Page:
The cattle car formerly on the grounds of the Osage County Historical Society Museum has joined the train display at Bartlesville’s downtown depot.
The car, donated to the museum in 1969 by the Santa Fe railway, was in a deteriorating condition. It is being fully restored by the Friends of Locomotive 940, a volunteer group of train enthusiasts responsible for the depot display.
The Friends organization arranged for the city of Bartlesville to obtain the car under a 25-year renewable lease with the OCHS.
“The society is so grateful that these volunteers came to us with the expertise and the financial means to restore this vintage railroad car and place it in a location where so many people will be able to enjoy it,” said Joyce Lyons, society president.
As part of the lease agreement, a large information panel will be placed next to the car acknowledging the generosity and cooperation of the OCHS.
The goal is to restore the car as closely as possible to its original appearance, according to Dan Droege of the Friends group. The project is expected to be completed by the end of year.
The 40-foot-long car was first built as a box car in the period 1923-25. Around 1947 it was converted to a stock car to transport cattle or sheep. The conversion was made by replacing the solid wood sides with wood slats to allow ventilation for the animals.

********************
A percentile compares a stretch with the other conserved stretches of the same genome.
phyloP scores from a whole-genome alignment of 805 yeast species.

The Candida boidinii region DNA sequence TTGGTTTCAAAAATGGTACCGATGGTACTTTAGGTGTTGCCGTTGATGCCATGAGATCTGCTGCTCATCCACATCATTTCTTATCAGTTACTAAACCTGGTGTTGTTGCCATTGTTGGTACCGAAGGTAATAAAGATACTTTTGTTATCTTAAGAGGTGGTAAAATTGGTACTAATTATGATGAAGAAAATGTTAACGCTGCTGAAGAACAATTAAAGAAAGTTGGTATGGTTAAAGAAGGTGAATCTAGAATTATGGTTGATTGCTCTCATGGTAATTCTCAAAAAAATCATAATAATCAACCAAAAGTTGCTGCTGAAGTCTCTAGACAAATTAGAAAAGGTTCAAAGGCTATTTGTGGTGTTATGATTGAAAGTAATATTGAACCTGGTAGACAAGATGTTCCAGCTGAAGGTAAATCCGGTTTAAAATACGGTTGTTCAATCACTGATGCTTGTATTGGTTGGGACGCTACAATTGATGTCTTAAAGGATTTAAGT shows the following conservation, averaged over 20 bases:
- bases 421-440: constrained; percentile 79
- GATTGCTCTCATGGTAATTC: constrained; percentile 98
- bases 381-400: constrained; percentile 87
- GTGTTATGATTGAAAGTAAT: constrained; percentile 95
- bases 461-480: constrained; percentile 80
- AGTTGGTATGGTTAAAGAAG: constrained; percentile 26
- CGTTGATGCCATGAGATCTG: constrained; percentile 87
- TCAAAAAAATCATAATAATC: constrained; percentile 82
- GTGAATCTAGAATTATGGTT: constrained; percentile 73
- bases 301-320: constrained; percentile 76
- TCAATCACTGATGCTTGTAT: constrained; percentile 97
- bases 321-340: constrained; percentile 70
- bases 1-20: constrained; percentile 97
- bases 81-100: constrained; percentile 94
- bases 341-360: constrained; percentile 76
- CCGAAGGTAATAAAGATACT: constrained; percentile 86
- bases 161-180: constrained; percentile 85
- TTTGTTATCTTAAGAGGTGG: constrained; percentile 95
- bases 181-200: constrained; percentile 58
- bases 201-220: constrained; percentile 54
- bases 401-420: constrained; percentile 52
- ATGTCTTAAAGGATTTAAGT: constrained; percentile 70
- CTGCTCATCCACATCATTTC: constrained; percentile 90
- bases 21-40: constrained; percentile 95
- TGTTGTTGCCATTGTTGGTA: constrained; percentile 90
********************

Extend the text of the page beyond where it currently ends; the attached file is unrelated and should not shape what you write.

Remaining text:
Before the move to Bartlesville, the car underwent extensive metal repairs in Pawhuska so it could safely make the 25-mile journey to Bartlesville, which was handled by Taylor Crane & Rigging of Coffeyville.
The one-day move went smoothly, and the car has been placed for the time being at the north end of the display track, where restoration will continue behind a temporary chain link fence.
According to Droege, the next restoration steps will be installing a new wood floor and replacing deteriorated side slats. Painting and lettering the car will follow.
Randi Olsen, another volunteer with the project, noted that “nothing is simple” with restoration projects of this nature.
“The wood for the floor, for example, had to be custom-cut because the 70 boards needed are not of a standard size,” he said. “Consequently, we’ve purchased about 4,000 pounds of special order lumber to make sure the new floor is nearly identical to the original.”
When restoration is completed, the train will be uncoupled just behind the locomotive’s tender, separated and the cattle car moved into place by crane.
At one time, numerous cattle loading pens were located both in downtown Pawhuska and Bartlesville served by the Santa Fe and Missouri-Kansas-Texas railroads. Thousands of cars were loaded annually with cattle and other livestock from area ranches.
The Friends of the 940 spearheaded the relocation of Santa Fe steam locomotive No. 940 from Johnstone Park to the Bartlesville Depot in 2009. Since then the group has purchased and restored the Santa Fe caboose and the “Flying A” Associated Oil tank car now on the display track.